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I tried to make a circuit implementing the XNOR logic by using the identity

                            XNOR (A,B) = OR ( NOR(A,B) , AND(A,B) ).

The circuit works in breadboard (1st pic), it produces the 1001 truth table associated with XNOR gate. Is the drawing of the circuit alright?

Transistors 1, 2 and 3 make the AND gate (three transistors on the top middle in the breadboard), transistors 4 and 5 make the NOR gate (two transistors on the top right in the breadboard) and transistors 6, 7 and 8 make the OR gate (three transistors on the bottom left in the breadboard).

I needed 8 transistors and 7 resistors to make this circuit. Are there better ways of making XNOR gate using BJTs that requires fewer components?

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    \$\begingroup\$ remove transistor 6 and its collector resistor ... place the LED between transistor 7 collector and its collector resistor \$\endgroup\$
    – jsotola
    Commented May 16, 2023 at 16:55
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    \$\begingroup\$ Paralleling BEs isn't the best idea, worse with Q4&Q2 even with Q5 off, with Q5 on it should be worse. Use separate base resistors, compare 4 k to 2 k. Do you use a simulator and/or voltmeter to get an idea about the voltages at interesting nodes? \$\endgroup\$
    – greybeard
    Commented May 16, 2023 at 17:03
  • \$\begingroup\$ Possibly remove transistors 1 & 8 and their base resistors, and connect transistor 2's collector where transistor 8's collector was. \$\endgroup\$
    – brhans
    Commented May 16, 2023 at 17:05
  • \$\begingroup\$ @user253751 you are correct. I made a mistake in my lsst drawing. I corrected myself, drew a new circuit diagram and replaced the old drawing with this new onr. Please take a look. I believe it is alright now. \$\endgroup\$ Commented May 16, 2023 at 17:29
  • \$\begingroup\$ Update everyone. I removed the drawing of the circuit as it had mistakes. I rectified the mistakes hopefully and replaced the previous drawing with the corrected one. \$\endgroup\$ Commented May 16, 2023 at 17:31

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If your circuit works then it works. However, it's a bad idea to share the same resistor with the base of multiple transistors, because they could use different voltages to turn on (due to manufacturing variations, or different voltages at the collector/emitter) and when the bases are directly connected it forces them to be the same. Each one should have its own resistor.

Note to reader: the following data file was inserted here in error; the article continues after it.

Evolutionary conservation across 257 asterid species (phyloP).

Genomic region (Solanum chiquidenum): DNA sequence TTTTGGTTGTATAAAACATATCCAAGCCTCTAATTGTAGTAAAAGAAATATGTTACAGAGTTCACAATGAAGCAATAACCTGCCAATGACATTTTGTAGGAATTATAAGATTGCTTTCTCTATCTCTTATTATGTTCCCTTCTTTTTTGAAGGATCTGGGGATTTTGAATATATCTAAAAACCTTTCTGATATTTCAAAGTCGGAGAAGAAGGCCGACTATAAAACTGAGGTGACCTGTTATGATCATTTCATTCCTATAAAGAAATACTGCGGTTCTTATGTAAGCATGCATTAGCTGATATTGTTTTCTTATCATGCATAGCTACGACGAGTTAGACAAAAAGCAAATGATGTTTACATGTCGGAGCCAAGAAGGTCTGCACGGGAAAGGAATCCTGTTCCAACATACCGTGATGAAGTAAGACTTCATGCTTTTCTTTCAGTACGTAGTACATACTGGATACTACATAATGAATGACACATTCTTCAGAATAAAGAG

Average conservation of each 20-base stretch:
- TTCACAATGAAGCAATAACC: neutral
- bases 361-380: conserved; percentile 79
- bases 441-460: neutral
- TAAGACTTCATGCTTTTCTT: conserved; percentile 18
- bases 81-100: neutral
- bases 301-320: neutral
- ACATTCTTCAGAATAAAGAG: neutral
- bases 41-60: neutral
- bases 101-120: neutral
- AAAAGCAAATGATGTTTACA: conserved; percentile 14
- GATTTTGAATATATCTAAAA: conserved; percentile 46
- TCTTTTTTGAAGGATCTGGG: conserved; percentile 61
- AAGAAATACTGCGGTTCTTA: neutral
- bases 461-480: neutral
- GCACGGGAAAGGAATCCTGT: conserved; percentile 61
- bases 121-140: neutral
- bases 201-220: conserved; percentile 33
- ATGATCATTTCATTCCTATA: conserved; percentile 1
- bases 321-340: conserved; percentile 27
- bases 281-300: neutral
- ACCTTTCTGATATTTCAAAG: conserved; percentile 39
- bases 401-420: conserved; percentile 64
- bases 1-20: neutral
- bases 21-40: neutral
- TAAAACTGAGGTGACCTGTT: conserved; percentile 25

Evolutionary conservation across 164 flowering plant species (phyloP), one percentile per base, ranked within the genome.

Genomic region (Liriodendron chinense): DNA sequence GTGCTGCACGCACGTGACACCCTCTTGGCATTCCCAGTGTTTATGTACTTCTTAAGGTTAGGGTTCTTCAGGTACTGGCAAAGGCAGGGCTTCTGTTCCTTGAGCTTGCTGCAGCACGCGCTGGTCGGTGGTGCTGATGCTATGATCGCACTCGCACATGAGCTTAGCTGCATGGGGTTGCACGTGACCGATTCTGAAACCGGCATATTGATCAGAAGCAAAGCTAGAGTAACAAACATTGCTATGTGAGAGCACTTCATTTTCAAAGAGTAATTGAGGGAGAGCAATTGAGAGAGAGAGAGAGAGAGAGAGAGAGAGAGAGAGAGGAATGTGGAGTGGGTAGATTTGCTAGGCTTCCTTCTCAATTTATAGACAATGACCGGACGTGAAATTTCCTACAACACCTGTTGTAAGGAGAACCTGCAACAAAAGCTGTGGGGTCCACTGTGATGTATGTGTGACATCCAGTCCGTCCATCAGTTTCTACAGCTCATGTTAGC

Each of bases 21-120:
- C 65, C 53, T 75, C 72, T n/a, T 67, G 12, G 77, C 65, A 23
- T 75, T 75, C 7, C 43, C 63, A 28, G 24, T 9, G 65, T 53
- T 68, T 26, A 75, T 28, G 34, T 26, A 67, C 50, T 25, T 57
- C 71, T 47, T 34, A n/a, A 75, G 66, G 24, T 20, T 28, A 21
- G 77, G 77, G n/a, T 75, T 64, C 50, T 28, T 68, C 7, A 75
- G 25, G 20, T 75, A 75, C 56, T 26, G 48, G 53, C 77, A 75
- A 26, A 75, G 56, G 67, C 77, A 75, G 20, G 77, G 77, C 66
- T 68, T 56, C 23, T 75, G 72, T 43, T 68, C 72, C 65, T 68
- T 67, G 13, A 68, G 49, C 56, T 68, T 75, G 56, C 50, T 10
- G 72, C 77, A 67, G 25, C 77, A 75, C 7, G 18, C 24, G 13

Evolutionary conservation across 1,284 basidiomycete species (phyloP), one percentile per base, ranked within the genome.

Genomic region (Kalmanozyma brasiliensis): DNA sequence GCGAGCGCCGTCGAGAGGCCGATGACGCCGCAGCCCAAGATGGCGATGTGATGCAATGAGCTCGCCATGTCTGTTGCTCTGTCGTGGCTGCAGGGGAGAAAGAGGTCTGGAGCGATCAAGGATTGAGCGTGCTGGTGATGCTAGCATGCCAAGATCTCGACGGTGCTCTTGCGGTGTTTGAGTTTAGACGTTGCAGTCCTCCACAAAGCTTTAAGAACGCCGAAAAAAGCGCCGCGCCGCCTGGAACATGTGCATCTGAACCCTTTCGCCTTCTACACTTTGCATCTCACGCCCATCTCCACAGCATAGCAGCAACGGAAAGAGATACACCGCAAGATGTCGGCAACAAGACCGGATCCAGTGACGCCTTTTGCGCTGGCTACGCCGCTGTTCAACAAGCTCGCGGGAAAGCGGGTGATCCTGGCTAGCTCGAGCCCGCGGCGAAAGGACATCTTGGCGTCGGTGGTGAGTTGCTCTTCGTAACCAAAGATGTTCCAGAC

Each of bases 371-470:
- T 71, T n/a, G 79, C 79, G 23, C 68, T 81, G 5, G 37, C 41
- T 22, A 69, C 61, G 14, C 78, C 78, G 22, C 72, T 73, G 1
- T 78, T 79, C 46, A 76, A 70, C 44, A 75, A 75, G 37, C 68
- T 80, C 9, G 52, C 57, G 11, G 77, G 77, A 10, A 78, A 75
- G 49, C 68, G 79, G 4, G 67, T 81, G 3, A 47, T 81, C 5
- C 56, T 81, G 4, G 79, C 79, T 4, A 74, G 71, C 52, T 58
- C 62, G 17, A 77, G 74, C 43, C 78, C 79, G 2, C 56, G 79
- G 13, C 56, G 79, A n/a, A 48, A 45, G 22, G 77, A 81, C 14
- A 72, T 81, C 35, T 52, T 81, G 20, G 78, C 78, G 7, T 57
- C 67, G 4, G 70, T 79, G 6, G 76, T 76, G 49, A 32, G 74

Also, transistors 1 and 8 are forming two NOT gates in sequence, and could be eliminated.

I suppose if you want to calculate OR ( NOR(A,B) , AND(A,B) ) you won't be able to do it with less transistors.

You can cheat a little. If you remove the last transistor 6, you can have an XOR gate, and reverse when the LED is on, by wiring it from 5V to the output, instead of from the output to ground.

But watch this magic: (click to simulate)

a circuit

This is an XNOR with only 4 transistors - and 2 of them are NOT gates that are only needed because of the type of input you are using. If you use different inputs, 2 is enough:

another circuit

I'm not sure where I found this circuit. You can play with it in the simulator. If one of the inputs is low and one is high, one of the transistors discharges the output to 0V; if they are both the same voltage then neither one turns on.

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  • \$\begingroup\$ Upvoted for spotting the redundant inverters. \$\endgroup\$
    – greybeard
    Commented May 17, 2023 at 3:59

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